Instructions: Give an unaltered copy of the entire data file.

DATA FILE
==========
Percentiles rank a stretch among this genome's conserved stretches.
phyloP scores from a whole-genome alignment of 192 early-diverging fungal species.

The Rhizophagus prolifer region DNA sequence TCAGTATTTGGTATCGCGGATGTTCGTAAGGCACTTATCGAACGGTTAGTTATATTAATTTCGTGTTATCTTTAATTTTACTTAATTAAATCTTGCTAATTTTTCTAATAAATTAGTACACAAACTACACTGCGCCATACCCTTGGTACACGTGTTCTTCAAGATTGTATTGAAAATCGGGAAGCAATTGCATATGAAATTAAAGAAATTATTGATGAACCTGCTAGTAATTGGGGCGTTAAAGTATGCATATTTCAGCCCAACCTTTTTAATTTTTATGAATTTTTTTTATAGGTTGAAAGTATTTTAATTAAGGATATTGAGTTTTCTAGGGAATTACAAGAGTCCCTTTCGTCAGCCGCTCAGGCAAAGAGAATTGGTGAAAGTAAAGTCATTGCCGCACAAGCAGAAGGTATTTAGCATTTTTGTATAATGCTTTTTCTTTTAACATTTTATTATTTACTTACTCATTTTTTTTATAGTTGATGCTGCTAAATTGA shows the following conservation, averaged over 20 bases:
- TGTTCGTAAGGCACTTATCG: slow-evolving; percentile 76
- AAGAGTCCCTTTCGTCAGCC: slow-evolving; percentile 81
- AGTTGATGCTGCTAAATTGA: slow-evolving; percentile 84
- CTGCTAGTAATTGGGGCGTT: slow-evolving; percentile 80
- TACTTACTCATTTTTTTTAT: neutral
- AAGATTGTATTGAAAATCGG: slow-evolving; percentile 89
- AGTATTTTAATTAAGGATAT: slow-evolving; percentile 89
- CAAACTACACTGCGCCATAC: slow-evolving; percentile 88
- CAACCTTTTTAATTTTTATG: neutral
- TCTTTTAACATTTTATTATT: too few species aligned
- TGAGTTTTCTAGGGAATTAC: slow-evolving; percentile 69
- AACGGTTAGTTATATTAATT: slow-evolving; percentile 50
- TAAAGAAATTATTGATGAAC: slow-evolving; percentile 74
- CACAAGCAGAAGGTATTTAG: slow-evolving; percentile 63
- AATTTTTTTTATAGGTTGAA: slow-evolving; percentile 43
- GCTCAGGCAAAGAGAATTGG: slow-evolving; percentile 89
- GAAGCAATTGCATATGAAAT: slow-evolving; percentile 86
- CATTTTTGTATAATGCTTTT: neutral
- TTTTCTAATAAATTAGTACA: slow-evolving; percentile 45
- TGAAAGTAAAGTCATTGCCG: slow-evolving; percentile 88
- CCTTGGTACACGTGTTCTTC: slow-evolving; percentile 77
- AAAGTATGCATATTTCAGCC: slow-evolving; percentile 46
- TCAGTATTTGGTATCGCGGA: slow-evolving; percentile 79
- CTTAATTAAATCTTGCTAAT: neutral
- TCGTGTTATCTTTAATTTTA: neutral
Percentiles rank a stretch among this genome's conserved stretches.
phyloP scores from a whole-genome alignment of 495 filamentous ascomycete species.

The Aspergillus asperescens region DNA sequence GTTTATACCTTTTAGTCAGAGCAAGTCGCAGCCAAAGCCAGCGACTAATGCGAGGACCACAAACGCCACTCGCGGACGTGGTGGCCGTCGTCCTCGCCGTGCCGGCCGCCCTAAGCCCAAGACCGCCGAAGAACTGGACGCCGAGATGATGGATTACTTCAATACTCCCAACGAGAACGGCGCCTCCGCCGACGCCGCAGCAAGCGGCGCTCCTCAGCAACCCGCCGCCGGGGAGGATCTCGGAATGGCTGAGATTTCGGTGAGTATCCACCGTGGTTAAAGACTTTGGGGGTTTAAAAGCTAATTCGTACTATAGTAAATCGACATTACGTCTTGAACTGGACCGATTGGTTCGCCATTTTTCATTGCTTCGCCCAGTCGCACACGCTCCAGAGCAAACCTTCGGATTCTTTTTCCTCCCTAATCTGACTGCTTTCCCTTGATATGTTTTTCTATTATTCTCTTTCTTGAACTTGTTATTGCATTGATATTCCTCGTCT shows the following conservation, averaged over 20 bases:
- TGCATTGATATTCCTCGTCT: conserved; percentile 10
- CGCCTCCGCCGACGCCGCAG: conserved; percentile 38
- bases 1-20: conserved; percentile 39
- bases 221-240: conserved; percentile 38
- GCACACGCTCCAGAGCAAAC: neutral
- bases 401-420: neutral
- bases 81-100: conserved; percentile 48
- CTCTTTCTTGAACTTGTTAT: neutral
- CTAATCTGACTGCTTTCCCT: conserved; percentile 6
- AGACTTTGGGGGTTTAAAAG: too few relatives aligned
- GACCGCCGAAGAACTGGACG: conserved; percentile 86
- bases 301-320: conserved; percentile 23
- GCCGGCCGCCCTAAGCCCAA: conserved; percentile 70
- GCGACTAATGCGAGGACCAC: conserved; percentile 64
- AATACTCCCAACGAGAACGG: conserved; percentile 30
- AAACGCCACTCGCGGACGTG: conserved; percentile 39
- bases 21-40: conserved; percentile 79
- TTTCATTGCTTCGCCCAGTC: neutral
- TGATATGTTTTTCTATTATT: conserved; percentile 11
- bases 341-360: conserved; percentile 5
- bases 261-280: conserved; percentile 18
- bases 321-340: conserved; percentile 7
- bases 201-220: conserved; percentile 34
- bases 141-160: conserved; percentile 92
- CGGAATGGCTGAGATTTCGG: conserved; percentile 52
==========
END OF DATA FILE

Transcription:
Percentiles rank a stretch among this genome's conserved stretches.
phyloP scores from a whole-genome alignment of 192 early-diverging fungal species.

The Rhizophagus prolifer region DNA sequence TCAGTATTTGGTATCGCGGATGTTCGTAAGGCACTTATCGAACGGTTAGTTATATTAATTTCGTGTTATCTTTAATTTTACTTAATTAAATCTTGCTAATTTTTCTAATAAATTAGTACACAAACTACACTGCGCCATACCCTTGGTACACGTGTTCTTCAAGATTGTATTGAAAATCGGGAAGCAATTGCATATGAAATTAAAGAAATTATTGATGAACCTGCTAGTAATTGGGGCGTTAAAGTATGCATATTTCAGCCCAACCTTTTTAATTTTTATGAATTTTTTTTATAGGTTGAAAGTATTTTAATTAAGGATATTGAGTTTTCTAGGGAATTACAAGAGTCCCTTTCGTCAGCCGCTCAGGCAAAGAGAATTGGTGAAAGTAAAGTCATTGCCGCACAAGCAGAAGGTATTTAGCATTTTTGTATAATGCTTTTTCTTTTAACATTTTATTATTTACTTACTCATTTTTTTTATAGTTGATGCTGCTAAATTGA shows the following conservation, averaged over 20 bases:
- TGTTCGTAAGGCACTTATCG: slow-evolving; percentile 76
- AAGAGTCCCTTTCGTCAGCC: slow-evolving; percentile 81
- AGTTGATGCTGCTAAATTGA: slow-evolving; percentile 84
- CTGCTAGTAATTGGGGCGTT: slow-evolving; percentile 80
- TACTTACTCATTTTTTTTAT: neutral
- AAGATTGTATTGAAAATCGG: slow-evolving; percentile 89
- AGTATTTTAATTAAGGATAT: slow-evolving; percentile 89
- CAAACTACACTGCGCCATAC: slow-evolving; percentile 88
- CAACCTTTTTAATTTTTATG: neutral
- TCTTTTAACATTTTATTATT: too few species aligned
- TGAGTTTTCTAGGGAATTAC: slow-evolving; percentile 69
- AACGGTTAGTTATATTAATT: slow-evolving; percentile 50
- TAAAGAAATTATTGATGAAC: slow-evolving; percentile 74
- CACAAGCAGAAGGTATTTAG: slow-evolving; percentile 63
- AATTTTTTTTATAGGTTGAA: slow-evolving; percentile 43
- GCTCAGGCAAAGAGAATTGG: slow-evolving; percentile 89
- GAAGCAATTGCATATGAAAT: slow-evolving; percentile 86
- CATTTTTGTATAATGCTTTT: neutral
- TTTTCTAATAAATTAGTACA: slow-evolving; percentile 45
- TGAAAGTAAAGTCATTGCCG: slow-evolving; percentile 88
- CCTTGGTACACGTGTTCTTC: slow-evolving; percentile 77
- AAAGTATGCATATTTCAGCC: slow-evolving; percentile 46
- TCAGTATTTGGTATCGCGGA: slow-evolving; percentile 79
- CTTAATTAAATCTTGCTAAT: neutral
- TCGTGTTATCTTTAATTTTA: neutral
Percentiles rank a stretch among this genome's conserved stretches.
phyloP scores from a whole-genome alignment of 495 filamentous ascomycete species.

The Aspergillus asperescens region DNA sequence GTTTATACCTTTTAGTCAGAGCAAGTCGCAGCCAAAGCCAGCGACTAATGCGAGGACCACAAACGCCACTCGCGGACGTGGTGGCCGTCGTCCTCGCCGTGCCGGCCGCCCTAAGCCCAAGACCGCCGAAGAACTGGACGCCGAGATGATGGATTACTTCAATACTCCCAACGAGAACGGCGCCTCCGCCGACGCCGCAGCAAGCGGCGCTCCTCAGCAACCCGCCGCCGGGGAGGATCTCGGAATGGCTGAGATTTCGGTGAGTATCCACCGTGGTTAAAGACTTTGGGGGTTTAAAAGCTAATTCGTACTATAGTAAATCGACATTACGTCTTGAACTGGACCGATTGGTTCGCCATTTTTCATTGCTTCGCCCAGTCGCACACGCTCCAGAGCAAACCTTCGGATTCTTTTTCCTCCCTAATCTGACTGCTTTCCCTTGATATGTTTTTCTATTATTCTCTTTCTTGAACTTGTTATTGCATTGATATTCCTCGTCT shows the following conservation, averaged over 20 bases:
- TGCATTGATATTCCTCGTCT: conserved; percentile 10
- CGCCTCCGCCGACGCCGCAG: conserved; percentile 38
- bases 1-20: conserved; percentile 39
- bases 221-240: conserved; percentile 38
- GCACACGCTCCAGAGCAAAC: neutral
- bases 401-420: neutral
- bases 81-100: conserved; percentile 48
- CTCTTTCTTGAACTTGTTAT: neutral
- CTAATCTGACTGCTTTCCCT: conserved; percentile 6
- AGACTTTGGGGGTTTAAAAG: too few relatives aligned
- GACCGCCGAAGAACTGGACG: conserved; percentile 86
- bases 301-320: conserved; percentile 23
- GCCGGCCGCCCTAAGCCCAA: conserved; percentile 70
- GCGACTAATGCGAGGACCAC: conserved; percentile 64
- AATACTCCCAACGAGAACGG: conserved; percentile 30
- AAACGCCACTCGCGGACGTG: conserved; percentile 39
- bases 21-40: conserved; percentile 79
- TTTCATTGCTTCGCCCAGTC: neutral
- TGATATGTTTTTCTATTATT: conserved; percentile 11
- bases 341-360: conserved; percentile 5
- bases 261-280: conserved; percentile 18
- bases 321-340: conserved; percentile 7
- bases 201-220: conserved; percentile 34
- bases 141-160: conserved; percentile 92
- CGGAATGGCTGAGATTTCGG: conserved; percentile 52